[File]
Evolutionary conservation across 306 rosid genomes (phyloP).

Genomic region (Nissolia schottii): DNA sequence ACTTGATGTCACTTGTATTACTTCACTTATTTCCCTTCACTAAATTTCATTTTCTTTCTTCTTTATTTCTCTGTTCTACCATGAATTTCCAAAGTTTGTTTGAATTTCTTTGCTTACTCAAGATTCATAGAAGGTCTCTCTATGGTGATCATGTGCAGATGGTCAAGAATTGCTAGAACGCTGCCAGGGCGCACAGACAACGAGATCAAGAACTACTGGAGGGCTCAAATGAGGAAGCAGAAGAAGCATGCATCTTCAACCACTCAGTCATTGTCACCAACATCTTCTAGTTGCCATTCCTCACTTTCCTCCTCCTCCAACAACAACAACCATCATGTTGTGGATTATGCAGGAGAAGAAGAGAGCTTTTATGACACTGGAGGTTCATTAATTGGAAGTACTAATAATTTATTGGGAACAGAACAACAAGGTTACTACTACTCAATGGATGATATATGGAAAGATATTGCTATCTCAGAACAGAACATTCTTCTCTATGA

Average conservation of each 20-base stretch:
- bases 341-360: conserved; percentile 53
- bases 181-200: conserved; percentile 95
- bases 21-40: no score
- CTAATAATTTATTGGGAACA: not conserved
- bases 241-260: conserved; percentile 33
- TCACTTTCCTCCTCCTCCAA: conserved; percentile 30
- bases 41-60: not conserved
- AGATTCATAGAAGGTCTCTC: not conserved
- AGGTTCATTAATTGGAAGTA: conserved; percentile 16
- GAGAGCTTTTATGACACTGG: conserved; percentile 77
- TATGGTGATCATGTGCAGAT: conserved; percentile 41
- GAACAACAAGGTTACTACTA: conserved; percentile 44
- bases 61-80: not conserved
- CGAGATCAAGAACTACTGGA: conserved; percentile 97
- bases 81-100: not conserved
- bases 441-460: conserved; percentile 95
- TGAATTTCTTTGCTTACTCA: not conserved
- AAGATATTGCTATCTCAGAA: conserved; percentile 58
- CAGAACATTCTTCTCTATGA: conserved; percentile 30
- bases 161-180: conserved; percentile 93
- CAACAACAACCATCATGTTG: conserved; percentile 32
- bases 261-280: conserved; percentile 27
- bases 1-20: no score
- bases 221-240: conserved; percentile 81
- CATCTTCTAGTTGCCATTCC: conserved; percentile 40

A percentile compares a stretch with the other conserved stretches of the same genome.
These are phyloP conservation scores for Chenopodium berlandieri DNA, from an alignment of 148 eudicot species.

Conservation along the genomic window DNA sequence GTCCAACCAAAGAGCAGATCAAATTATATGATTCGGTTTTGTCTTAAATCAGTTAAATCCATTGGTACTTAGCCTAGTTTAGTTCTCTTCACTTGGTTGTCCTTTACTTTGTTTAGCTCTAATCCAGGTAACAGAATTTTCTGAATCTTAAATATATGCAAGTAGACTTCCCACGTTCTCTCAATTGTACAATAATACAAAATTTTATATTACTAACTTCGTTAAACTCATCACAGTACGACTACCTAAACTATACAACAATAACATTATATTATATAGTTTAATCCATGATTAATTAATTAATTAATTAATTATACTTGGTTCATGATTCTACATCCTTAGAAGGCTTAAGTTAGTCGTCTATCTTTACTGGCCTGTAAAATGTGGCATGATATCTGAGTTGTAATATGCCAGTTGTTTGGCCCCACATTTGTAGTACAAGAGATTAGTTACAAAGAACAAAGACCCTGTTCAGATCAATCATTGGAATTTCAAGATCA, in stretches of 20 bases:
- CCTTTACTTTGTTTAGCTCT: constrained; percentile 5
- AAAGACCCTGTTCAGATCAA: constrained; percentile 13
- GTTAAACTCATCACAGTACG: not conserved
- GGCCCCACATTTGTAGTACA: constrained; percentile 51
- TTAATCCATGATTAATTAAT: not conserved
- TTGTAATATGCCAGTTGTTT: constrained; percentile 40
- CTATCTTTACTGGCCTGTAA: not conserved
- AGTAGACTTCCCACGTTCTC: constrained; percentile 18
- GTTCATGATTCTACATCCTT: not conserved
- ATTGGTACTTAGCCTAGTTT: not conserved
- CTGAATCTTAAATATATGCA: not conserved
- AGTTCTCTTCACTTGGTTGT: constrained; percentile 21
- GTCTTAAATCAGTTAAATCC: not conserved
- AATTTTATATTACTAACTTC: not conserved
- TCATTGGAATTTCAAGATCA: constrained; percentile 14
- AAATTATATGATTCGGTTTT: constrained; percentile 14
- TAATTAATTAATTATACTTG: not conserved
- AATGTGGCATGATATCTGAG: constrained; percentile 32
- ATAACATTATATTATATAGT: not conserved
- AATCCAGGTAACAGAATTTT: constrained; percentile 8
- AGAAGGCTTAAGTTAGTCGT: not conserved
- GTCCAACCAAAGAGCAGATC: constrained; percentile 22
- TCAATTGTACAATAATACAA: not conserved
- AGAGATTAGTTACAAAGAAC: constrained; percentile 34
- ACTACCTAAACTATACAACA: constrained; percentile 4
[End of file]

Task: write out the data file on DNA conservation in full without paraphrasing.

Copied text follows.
Evolutionary conservation across 306 rosid genomes (phyloP).

Genomic region (Nissolia schottii): DNA sequence ACTTGATGTCACTTGTATTACTTCACTTATTTCCCTTCACTAAATTTCATTTTCTTTCTTCTTTATTTCTCTGTTCTACCATGAATTTCCAAAGTTTGTTTGAATTTCTTTGCTTACTCAAGATTCATAGAAGGTCTCTCTATGGTGATCATGTGCAGATGGTCAAGAATTGCTAGAACGCTGCCAGGGCGCACAGACAACGAGATCAAGAACTACTGGAGGGCTCAAATGAGGAAGCAGAAGAAGCATGCATCTTCAACCACTCAGTCATTGTCACCAACATCTTCTAGTTGCCATTCCTCACTTTCCTCCTCCTCCAACAACAACAACCATCATGTTGTGGATTATGCAGGAGAAGAAGAGAGCTTTTATGACACTGGAGGTTCATTAATTGGAAGTACTAATAATTTATTGGGAACAGAACAACAAGGTTACTACTACTCAATGGATGATATATGGAAAGATATTGCTATCTCAGAACAGAACATTCTTCTCTATGA

Average conservation of each 20-base stretch:
- bases 341-360: conserved; percentile 53
- bases 181-200: conserved; percentile 95
- bases 21-40: no score
- CTAATAATTTATTGGGAACA: not conserved
- bases 241-260: conserved; percentile 33
- TCACTTTCCTCCTCCTCCAA: conserved; percentile 30
- bases 41-60: not conserved
- AGATTCATAGAAGGTCTCTC: not conserved
- AGGTTCATTAATTGGAAGTA: conserved; percentile 16
- GAGAGCTTTTATGACACTGG: conserved; percentile 77
- TATGGTGATCATGTGCAGAT: conserved; percentile 41
- GAACAACAAGGTTACTACTA: conserved; percentile 44
- bases 61-80: not conserved
- CGAGATCAAGAACTACTGGA: conserved; percentile 97
- bases 81-100: not conserved
- bases 441-460: conserved; percentile 95
- TGAATTTCTTTGCTTACTCA: not conserved
- AAGATATTGCTATCTCAGAA: conserved; percentile 58
- CAGAACATTCTTCTCTATGA: conserved; percentile 30
- bases 161-180: conserved; percentile 93
- CAACAACAACCATCATGTTG: conserved; percentile 32
- bases 261-280: conserved; percentile 27
- bases 1-20: no score
- bases 221-240: conserved; percentile 81
- CATCTTCTAGTTGCCATTCC: conserved; percentile 40

A percentile compares a stretch with the other conserved stretches of the same genome.
These are phyloP conservation scores for Chenopodium berlandieri DNA, from an alignment of 148 eudicot species.

Conservation along the genomic window DNA sequence GTCCAACCAAAGAGCAGATCAAATTATATGATTCGGTTTTGTCTTAAATCAGTTAAATCCATTGGTACTTAGCCTAGTTTAGTTCTCTTCACTTGGTTGTCCTTTACTTTGTTTAGCTCTAATCCAGGTAACAGAATTTTCTGAATCTTAAATATATGCAAGTAGACTTCCCACGTTCTCTCAATTGTACAATAATACAAAATTTTATATTACTAACTTCGTTAAACTCATCACAGTACGACTACCTAAACTATACAACAATAACATTATATTATATAGTTTAATCCATGATTAATTAATTAATTAATTAATTATACTTGGTTCATGATTCTACATCCTTAGAAGGCTTAAGTTAGTCGTCTATCTTTACTGGCCTGTAAAATGTGGCATGATATCTGAGTTGTAATATGCCAGTTGTTTGGCCCCACATTTGTAGTACAAGAGATTAGTTACAAAGAACAAAGACCCTGTTCAGATCAATCATTGGAATTTCAAGATCA, in stretches of 20 bases:
- CCTTTACTTTGTTTAGCTCT: constrained; percentile 5
- AAAGACCCTGTTCAGATCAA: constrained; percentile 13
- GTTAAACTCATCACAGTACG: not conserved
- GGCCCCACATTTGTAGTACA: constrained; percentile 51
- TTAATCCATGATTAATTAAT: not conserved
- TTGTAATATGCCAGTTGTTT: constrained; percentile 40
- CTATCTTTACTGGCCTGTAA: not conserved
- AGTAGACTTCCCACGTTCTC: constrained; percentile 18
- GTTCATGATTCTACATCCTT: not conserved
- ATTGGTACTTAGCCTAGTTT: not conserved
- CTGAATCTTAAATATATGCA: not conserved
- AGTTCTCTTCACTTGGTTGT: constrained; percentile 21
- GTCTTAAATCAGTTAAATCC: not conserved
- AATTTTATATTACTAACTTC: not conserved
- TCATTGGAATTTCAAGATCA: constrained; percentile 14
- AAATTATATGATTCGGTTTT: constrained; percentile 14
- TAATTAATTAATTATACTTG: not conserved
- AATGTGGCATGATATCTGAG: constrained; percentile 32
- ATAACATTATATTATATAGT: not conserved
- AATCCAGGTAACAGAATTTT: constrained; percentile 8
- AGAAGGCTTAAGTTAGTCGT: not conserved
- GTCCAACCAAAGAGCAGATC: constrained; percentile 22
- TCAATTGTACAATAATACAA: not conserved
- AGAGATTAGTTACAAAGAAC: constrained; percentile 34
- ACTACCTAAACTATACAACA: constrained; percentile 4